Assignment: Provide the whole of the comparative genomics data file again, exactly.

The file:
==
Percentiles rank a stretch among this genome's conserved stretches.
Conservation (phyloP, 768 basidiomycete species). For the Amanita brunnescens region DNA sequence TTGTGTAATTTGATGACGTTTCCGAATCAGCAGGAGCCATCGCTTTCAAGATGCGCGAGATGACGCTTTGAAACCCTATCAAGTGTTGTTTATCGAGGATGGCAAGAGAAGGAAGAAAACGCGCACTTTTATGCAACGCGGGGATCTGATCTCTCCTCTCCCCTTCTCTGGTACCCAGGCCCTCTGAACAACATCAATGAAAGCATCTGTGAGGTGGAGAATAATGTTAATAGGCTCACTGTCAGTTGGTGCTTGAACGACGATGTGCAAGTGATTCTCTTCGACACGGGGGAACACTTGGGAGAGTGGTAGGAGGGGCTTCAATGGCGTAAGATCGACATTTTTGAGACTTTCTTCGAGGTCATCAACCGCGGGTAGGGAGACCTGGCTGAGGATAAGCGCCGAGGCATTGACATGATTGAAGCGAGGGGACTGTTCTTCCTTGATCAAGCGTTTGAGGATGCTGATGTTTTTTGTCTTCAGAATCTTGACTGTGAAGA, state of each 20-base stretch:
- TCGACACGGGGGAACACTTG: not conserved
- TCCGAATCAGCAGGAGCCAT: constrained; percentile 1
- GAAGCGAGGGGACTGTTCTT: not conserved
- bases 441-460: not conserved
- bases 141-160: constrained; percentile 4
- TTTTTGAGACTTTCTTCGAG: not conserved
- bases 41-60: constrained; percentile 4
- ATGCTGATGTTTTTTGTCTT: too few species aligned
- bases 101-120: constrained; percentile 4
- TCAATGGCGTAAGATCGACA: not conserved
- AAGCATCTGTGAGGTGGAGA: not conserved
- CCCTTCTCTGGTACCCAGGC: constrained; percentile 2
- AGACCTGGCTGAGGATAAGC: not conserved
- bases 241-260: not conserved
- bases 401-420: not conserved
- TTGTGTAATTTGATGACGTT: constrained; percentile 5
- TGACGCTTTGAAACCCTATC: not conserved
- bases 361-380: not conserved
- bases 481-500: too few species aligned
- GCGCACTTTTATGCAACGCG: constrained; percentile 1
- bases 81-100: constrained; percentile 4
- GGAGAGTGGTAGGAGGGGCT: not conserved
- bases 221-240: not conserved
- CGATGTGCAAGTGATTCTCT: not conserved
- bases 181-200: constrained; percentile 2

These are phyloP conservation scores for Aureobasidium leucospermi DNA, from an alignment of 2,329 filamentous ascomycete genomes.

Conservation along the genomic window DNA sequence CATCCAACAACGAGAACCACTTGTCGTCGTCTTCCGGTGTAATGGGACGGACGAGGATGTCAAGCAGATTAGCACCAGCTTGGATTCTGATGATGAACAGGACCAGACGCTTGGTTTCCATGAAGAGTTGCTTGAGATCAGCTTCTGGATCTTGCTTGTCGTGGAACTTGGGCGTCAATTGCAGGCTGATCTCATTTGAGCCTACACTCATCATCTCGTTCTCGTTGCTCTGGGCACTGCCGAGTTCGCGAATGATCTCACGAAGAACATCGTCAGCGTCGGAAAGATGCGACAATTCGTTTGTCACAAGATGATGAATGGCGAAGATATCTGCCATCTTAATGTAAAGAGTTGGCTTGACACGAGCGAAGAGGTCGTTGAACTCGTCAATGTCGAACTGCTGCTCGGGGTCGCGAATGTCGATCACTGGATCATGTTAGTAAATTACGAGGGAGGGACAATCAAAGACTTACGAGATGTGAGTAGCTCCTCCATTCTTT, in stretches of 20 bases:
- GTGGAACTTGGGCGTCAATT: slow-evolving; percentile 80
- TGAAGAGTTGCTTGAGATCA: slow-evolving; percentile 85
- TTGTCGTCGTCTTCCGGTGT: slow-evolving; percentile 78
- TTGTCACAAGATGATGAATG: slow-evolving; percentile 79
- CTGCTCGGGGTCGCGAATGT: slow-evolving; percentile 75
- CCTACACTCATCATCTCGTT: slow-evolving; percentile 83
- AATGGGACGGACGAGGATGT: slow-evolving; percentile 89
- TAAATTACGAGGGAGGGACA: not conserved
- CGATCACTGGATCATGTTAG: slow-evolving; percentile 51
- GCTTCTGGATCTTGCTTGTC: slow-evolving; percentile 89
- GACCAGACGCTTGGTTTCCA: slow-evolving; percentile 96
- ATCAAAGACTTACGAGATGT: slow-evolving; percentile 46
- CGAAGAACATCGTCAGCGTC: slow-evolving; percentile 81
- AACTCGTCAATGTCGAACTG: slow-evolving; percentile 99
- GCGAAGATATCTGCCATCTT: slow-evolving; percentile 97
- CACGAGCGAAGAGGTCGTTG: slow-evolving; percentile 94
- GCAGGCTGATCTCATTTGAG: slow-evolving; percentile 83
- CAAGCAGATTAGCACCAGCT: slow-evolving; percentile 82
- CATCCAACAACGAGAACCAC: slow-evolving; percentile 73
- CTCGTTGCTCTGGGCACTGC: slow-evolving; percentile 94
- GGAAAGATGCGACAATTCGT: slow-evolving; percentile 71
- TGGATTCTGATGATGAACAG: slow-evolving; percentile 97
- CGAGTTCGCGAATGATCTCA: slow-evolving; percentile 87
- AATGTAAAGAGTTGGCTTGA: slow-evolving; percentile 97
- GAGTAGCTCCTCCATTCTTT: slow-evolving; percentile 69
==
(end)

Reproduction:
Percentiles rank a stretch among this genome's conserved stretches.
Conservation (phyloP, 768 basidiomycete species). For the Amanita brunnescens region DNA sequence TTGTGTAATTTGATGACGTTTCCGAATCAGCAGGAGCCATCGCTTTCAAGATGCGCGAGATGACGCTTTGAAACCCTATCAAGTGTTGTTTATCGAGGATGGCAAGAGAAGGAAGAAAACGCGCACTTTTATGCAACGCGGGGATCTGATCTCTCCTCTCCCCTTCTCTGGTACCCAGGCCCTCTGAACAACATCAATGAAAGCATCTGTGAGGTGGAGAATAATGTTAATAGGCTCACTGTCAGTTGGTGCTTGAACGACGATGTGCAAGTGATTCTCTTCGACACGGGGGAACACTTGGGAGAGTGGTAGGAGGGGCTTCAATGGCGTAAGATCGACATTTTTGAGACTTTCTTCGAGGTCATCAACCGCGGGTAGGGAGACCTGGCTGAGGATAAGCGCCGAGGCATTGACATGATTGAAGCGAGGGGACTGTTCTTCCTTGATCAAGCGTTTGAGGATGCTGATGTTTTTTGTCTTCAGAATCTTGACTGTGAAGA, state of each 20-base stretch:
- TCGACACGGGGGAACACTTG: not conserved
- TCCGAATCAGCAGGAGCCAT: constrained; percentile 1
- GAAGCGAGGGGACTGTTCTT: not conserved
- bases 441-460: not conserved
- bases 141-160: constrained; percentile 4
- TTTTTGAGACTTTCTTCGAG: not conserved
- bases 41-60: constrained; percentile 4
- ATGCTGATGTTTTTTGTCTT: too few species aligned
- bases 101-120: constrained; percentile 4
- TCAATGGCGTAAGATCGACA: not conserved
- AAGCATCTGTGAGGTGGAGA: not conserved
- CCCTTCTCTGGTACCCAGGC: constrained; percentile 2
- AGACCTGGCTGAGGATAAGC: not conserved
- bases 241-260: not conserved
- bases 401-420: not conserved
- TTGTGTAATTTGATGACGTT: constrained; percentile 5
- TGACGCTTTGAAACCCTATC: not conserved
- bases 361-380: not conserved
- bases 481-500: too few species aligned
- GCGCACTTTTATGCAACGCG: constrained; percentile 1
- bases 81-100: constrained; percentile 4
- GGAGAGTGGTAGGAGGGGCT: not conserved
- bases 221-240: not conserved
- CGATGTGCAAGTGATTCTCT: not conserved
- bases 181-200: constrained; percentile 2

These are phyloP conservation scores for Aureobasidium leucospermi DNA, from an alignment of 2,329 filamentous ascomycete genomes.

Conservation along the genomic window DNA sequence CATCCAACAACGAGAACCACTTGTCGTCGTCTTCCGGTGTAATGGGACGGACGAGGATGTCAAGCAGATTAGCACCAGCTTGGATTCTGATGATGAACAGGACCAGACGCTTGGTTTCCATGAAGAGTTGCTTGAGATCAGCTTCTGGATCTTGCTTGTCGTGGAACTTGGGCGTCAATTGCAGGCTGATCTCATTTGAGCCTACACTCATCATCTCGTTCTCGTTGCTCTGGGCACTGCCGAGTTCGCGAATGATCTCACGAAGAACATCGTCAGCGTCGGAAAGATGCGACAATTCGTTTGTCACAAGATGATGAATGGCGAAGATATCTGCCATCTTAATGTAAAGAGTTGGCTTGACACGAGCGAAGAGGTCGTTGAACTCGTCAATGTCGAACTGCTGCTCGGGGTCGCGAATGTCGATCACTGGATCATGTTAGTAAATTACGAGGGAGGGACAATCAAAGACTTACGAGATGTGAGTAGCTCCTCCATTCTTT, in stretches of 20 bases:
- GTGGAACTTGGGCGTCAATT: slow-evolving; percentile 80
- TGAAGAGTTGCTTGAGATCA: slow-evolving; percentile 85
- TTGTCGTCGTCTTCCGGTGT: slow-evolving; percentile 78
- TTGTCACAAGATGATGAATG: slow-evolving; percentile 79
- CTGCTCGGGGTCGCGAATGT: slow-evolving; percentile 75
- CCTACACTCATCATCTCGTT: slow-evolving; percentile 83
- AATGGGACGGACGAGGATGT: slow-evolving; percentile 89
- TAAATTACGAGGGAGGGACA: not conserved
- CGATCACTGGATCATGTTAG: slow-evolving; percentile 51
- GCTTCTGGATCTTGCTTGTC: slow-evolving; percentile 89
- GACCAGACGCTTGGTTTCCA: slow-evolving; percentile 96
- ATCAAAGACTTACGAGATGT: slow-evolving; percentile 46
- CGAAGAACATCGTCAGCGTC: slow-evolving; percentile 81
- AACTCGTCAATGTCGAACTG: slow-evolving; percentile 99
- GCGAAGATATCTGCCATCTT: slow-evolving; percentile 97
- CACGAGCGAAGAGGTCGTTG: slow-evolving; percentile 94
- GCAGGCTGATCTCATTTGAG: slow-evolving; percentile 83
- CAAGCAGATTAGCACCAGCT: slow-evolving; percentile 82
- CATCCAACAACGAGAACCAC: slow-evolving; percentile 73
- CTCGTTGCTCTGGGCACTGC: slow-evolving; percentile 94
- GGAAAGATGCGACAATTCGT: slow-evolving; percentile 71
- TGGATTCTGATGATGAACAG: slow-evolving; percentile 97
- CGAGTTCGCGAATGATCTCA: slow-evolving; percentile 87
- AATGTAAAGAGTTGGCTTGA: slow-evolving; percentile 97
- GAGTAGCTCCTCCATTCTTT: slow-evolving; percentile 69